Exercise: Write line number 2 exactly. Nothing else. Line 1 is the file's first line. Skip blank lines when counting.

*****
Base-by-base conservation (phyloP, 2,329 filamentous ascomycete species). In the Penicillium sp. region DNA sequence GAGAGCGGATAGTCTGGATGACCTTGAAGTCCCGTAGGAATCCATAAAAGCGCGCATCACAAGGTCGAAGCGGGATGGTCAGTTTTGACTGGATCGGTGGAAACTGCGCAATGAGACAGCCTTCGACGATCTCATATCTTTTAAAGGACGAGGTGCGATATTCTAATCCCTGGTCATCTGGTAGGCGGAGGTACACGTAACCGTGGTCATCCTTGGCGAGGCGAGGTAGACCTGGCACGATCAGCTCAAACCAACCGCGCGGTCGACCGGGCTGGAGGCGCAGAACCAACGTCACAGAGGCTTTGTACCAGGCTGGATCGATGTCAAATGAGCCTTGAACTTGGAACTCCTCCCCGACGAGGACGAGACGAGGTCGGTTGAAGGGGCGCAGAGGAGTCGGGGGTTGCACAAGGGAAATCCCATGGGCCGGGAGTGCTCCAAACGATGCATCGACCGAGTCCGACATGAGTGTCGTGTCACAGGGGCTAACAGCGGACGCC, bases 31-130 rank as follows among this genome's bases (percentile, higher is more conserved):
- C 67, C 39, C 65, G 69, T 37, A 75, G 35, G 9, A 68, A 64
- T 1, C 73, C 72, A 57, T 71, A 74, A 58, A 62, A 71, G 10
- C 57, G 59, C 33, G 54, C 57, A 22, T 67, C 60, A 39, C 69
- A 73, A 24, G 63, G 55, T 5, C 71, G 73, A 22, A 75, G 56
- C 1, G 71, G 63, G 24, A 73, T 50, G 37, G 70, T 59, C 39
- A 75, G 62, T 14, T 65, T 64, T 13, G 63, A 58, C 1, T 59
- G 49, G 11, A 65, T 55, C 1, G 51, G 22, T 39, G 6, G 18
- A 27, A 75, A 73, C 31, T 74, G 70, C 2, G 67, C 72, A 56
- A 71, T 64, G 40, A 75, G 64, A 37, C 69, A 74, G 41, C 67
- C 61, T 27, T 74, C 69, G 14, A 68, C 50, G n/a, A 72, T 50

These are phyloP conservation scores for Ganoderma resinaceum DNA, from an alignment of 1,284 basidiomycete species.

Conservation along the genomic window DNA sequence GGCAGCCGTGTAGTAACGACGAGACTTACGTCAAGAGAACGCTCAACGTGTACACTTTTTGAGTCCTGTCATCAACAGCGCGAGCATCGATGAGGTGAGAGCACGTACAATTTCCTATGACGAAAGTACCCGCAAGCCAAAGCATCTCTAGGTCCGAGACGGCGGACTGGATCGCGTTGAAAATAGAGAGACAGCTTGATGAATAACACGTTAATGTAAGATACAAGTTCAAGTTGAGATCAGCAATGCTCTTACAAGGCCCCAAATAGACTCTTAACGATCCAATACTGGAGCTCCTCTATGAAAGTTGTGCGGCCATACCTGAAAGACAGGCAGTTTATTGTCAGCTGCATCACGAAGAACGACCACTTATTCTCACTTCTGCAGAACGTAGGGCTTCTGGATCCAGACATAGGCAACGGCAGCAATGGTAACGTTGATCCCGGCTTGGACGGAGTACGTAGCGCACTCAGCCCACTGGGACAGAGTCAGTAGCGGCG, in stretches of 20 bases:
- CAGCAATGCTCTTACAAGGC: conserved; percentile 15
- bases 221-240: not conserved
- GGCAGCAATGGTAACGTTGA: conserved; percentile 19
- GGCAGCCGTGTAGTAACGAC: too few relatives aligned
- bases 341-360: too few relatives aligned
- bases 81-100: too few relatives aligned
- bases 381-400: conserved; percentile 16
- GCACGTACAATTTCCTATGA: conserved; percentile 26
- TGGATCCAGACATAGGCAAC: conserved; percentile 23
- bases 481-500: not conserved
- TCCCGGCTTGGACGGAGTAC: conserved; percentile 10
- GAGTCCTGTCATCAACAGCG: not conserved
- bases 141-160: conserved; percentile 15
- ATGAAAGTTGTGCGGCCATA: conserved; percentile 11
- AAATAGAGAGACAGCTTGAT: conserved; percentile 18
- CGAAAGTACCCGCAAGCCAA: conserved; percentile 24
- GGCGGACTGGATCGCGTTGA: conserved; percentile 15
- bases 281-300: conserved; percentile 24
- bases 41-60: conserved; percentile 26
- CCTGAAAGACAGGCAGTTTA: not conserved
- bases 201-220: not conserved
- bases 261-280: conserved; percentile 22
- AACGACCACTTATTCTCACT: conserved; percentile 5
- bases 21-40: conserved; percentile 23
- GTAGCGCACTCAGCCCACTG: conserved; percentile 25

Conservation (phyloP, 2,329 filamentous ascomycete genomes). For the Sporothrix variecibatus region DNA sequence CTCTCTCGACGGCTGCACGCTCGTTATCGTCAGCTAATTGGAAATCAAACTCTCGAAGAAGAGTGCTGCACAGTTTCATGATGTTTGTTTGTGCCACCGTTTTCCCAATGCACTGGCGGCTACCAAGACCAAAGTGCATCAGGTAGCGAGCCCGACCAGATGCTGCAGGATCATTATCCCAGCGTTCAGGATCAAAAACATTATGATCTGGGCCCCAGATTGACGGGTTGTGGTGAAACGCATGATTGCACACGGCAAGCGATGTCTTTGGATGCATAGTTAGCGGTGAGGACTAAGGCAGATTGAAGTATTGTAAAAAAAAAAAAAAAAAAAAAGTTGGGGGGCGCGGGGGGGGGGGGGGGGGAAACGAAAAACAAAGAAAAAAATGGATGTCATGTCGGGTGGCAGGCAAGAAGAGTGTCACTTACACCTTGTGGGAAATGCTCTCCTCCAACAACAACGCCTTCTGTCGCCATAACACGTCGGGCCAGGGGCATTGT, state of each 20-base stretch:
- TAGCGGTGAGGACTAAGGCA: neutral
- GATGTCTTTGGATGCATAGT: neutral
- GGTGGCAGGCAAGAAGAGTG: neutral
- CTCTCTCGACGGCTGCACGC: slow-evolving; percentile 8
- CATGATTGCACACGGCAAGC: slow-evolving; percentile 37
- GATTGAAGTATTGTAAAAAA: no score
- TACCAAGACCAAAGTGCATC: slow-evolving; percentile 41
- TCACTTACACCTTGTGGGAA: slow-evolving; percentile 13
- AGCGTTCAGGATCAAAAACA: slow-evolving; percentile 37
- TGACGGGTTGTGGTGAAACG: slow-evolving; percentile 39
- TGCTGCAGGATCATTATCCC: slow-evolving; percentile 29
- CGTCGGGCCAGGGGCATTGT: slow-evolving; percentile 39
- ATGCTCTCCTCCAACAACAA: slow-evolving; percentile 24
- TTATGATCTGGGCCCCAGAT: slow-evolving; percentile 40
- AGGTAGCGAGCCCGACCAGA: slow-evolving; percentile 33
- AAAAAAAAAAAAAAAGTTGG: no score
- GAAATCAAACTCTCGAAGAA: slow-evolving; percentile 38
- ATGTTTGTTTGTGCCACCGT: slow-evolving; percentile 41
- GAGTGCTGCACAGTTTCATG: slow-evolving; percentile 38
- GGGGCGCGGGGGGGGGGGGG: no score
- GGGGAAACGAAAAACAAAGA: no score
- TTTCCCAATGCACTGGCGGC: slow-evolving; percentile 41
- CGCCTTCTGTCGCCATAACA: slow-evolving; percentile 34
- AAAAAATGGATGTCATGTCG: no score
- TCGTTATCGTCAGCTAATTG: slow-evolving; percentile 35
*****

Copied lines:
- C 67, C 39, C 65, G 69, T 37, A 75, G 35, G 9, A 68, A 64